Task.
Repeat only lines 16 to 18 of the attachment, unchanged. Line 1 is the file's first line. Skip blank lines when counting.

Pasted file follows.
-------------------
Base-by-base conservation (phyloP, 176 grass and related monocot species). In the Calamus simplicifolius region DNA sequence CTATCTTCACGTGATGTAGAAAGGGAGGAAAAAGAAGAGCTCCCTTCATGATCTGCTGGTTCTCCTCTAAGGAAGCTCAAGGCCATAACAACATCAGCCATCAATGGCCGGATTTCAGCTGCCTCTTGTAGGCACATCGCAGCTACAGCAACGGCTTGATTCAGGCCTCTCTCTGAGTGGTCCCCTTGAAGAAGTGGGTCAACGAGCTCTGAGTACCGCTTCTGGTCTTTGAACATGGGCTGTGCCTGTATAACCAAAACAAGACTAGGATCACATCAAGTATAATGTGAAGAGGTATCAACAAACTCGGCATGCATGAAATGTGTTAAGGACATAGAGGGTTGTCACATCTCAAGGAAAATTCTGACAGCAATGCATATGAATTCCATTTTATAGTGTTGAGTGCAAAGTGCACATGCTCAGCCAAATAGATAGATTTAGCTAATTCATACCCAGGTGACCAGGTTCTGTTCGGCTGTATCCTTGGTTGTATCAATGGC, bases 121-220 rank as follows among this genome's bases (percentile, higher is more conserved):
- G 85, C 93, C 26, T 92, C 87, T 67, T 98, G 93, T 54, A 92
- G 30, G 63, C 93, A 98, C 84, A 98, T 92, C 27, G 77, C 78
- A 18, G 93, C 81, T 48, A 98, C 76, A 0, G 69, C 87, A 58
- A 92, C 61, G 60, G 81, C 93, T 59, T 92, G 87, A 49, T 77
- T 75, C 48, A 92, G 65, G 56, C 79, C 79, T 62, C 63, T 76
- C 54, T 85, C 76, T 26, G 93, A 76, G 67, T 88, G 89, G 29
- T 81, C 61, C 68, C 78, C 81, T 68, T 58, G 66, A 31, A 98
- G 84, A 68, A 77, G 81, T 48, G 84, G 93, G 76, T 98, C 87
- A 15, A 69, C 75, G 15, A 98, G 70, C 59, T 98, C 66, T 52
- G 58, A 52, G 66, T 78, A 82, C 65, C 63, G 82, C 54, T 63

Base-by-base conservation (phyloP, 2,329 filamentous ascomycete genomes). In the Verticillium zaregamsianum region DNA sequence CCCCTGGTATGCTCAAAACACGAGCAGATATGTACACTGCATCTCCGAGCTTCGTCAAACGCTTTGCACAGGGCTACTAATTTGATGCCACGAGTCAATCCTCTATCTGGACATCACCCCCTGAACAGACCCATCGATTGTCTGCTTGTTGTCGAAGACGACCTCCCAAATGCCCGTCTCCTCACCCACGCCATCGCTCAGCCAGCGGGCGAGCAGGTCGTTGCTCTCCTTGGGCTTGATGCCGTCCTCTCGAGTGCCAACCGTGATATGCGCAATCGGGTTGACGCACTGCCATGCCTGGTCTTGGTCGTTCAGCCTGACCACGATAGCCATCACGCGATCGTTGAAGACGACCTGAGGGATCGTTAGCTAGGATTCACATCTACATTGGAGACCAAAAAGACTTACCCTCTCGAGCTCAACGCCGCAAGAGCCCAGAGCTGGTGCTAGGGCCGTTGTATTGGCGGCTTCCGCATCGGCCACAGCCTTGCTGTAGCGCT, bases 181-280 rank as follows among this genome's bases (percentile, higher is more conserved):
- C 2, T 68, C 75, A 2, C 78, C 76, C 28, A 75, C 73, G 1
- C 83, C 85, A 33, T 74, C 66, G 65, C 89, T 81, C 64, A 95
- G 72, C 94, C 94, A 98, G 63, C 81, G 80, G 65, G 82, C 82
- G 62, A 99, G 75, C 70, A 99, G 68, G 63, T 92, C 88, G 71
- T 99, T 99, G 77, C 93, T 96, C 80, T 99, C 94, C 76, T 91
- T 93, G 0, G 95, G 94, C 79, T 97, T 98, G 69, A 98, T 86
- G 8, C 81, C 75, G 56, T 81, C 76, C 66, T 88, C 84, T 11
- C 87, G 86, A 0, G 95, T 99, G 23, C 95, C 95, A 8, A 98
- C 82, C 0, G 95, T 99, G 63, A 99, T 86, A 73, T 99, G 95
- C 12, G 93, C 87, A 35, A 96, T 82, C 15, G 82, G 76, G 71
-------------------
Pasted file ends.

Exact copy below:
- G 62, A 99, G 75, C 70, A 99, G 68, G 63, T 92, C 88, G 71
- T 99, T 99, G 77, C 93, T 96, C 80, T 99, C 94, C 76, T 91
- T 93, G 0, G 95, G 94, C 79, T 97, T 98, G 69, A 98, T 86